Monday, December 27, 2010

Christmas In Quotes

The first two quotes come from my Mum, who is a mine of blogability. We were shopping for a gift for Anna. I gave her Anna's wish list and we headed to the toy shop. I pointed to the ridiculously overpriced plastic pegasus, the object of Anna's longing. "Well, I just don't think there's anything practical about a pegasus" said my Mum, shaking her head. Instead, Anna got a new back-pack, with horses on it. Much more useful. (Anna loves it by the way, and it means one less plastic horse for me to tread on at night).

Second quote, more of an anecdote really, from my Mum. She was reminiscing to Anna and Lucy about the Christmas stockings she and her sisters got when they were growing up. "We always had nuts and oranges in ours. Of course, after we'd opened our stockings, we had to put everything back on the fruit bowl."

Thirdly, do you know what a pillow pet is? If not - lucky you, your brain has not been colonized by a frenzy of under-5s marketing. Pillow pets are horrifically plush animals that unfold to form a pillow. They come in a variety of anthropomorphic shapes; ladybug (with giant smiley face), puppy, bumble bee (again with the smiley face), and of course, unicorn. Santa delivered Anna a unicorn pillow pet and Lucy a ladybug. Upon opening hers, Anna squealed, hugged her sister and cried "Oh Lucy, all our dreams have come true." I have to admit I teared up. My Mum laughed.

The next quote comes from LK. I cooked a full British Christmas dinner; turkey, bacon, sprouts, roast potatoes, Christmas pud - you name it. Our family has a tradition of cooking sausages around the turkey, you basically leave them there to cook in the turkey fat and they become gorgeously crispy calorie-bombs. LK devoured them and declared 'I'm not sure you can still call them sausages, but man, these meat croutons are awesome'.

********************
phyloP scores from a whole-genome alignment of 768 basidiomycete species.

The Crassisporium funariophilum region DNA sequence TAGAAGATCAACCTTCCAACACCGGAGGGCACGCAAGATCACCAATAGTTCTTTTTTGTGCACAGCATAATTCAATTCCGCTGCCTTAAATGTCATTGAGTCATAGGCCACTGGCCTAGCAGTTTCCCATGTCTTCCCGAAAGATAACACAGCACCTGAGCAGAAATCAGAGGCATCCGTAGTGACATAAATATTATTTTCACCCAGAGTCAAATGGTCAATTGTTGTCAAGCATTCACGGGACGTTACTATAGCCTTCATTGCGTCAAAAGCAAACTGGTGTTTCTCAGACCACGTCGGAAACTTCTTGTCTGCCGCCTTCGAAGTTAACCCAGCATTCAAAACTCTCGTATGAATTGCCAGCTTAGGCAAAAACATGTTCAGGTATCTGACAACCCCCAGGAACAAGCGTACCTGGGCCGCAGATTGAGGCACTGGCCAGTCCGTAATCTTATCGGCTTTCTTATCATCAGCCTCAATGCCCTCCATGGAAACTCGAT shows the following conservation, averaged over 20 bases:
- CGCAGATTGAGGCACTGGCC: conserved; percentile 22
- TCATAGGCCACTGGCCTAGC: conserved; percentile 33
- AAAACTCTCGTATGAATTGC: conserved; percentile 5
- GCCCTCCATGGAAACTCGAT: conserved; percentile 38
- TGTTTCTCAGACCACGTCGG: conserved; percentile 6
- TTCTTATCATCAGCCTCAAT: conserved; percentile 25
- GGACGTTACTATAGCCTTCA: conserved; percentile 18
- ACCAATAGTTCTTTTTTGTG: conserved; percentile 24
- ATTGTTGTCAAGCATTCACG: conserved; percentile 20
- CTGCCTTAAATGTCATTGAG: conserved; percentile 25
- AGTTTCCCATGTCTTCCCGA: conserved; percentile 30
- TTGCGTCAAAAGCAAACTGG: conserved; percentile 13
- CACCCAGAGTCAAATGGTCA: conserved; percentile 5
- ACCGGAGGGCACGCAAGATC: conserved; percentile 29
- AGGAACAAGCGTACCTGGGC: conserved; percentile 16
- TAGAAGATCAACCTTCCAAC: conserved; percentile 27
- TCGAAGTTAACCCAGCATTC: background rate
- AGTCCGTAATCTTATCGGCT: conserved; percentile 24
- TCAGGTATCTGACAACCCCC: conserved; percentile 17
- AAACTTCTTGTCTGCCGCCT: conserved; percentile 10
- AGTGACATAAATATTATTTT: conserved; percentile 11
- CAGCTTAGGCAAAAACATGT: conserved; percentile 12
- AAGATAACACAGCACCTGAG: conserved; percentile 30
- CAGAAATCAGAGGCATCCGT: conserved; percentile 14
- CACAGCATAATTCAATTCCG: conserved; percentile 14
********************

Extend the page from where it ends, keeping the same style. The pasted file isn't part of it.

And finally, after opening two presents, Lucy curled up contentedly with her giant smiley face ladybug and said she'd had enough of opening presents. She'd got what she wanted, thus the joy of more surprises could not possibly outweigh the effort of opening more packages. She can be a peculiar one. Anna was more than happy to step in to the breach, offering to open all of Lucy's remaining parcels, and oh my God did Lucy ever pep up again when she saw this:






















Look who joined the party. Bobot and Doll found themselves a lady-friend, Jessie the cowgirl from Toy Story. Lucy was beside herself.

Friday, December 24, 2010

Happy Christmas!




















The seemingly impossible Christmas photo with both girls smiling and (almost) looking at the camera was achieved with a bribe of ice-cream. If only the same could be done with a mortgage company ;)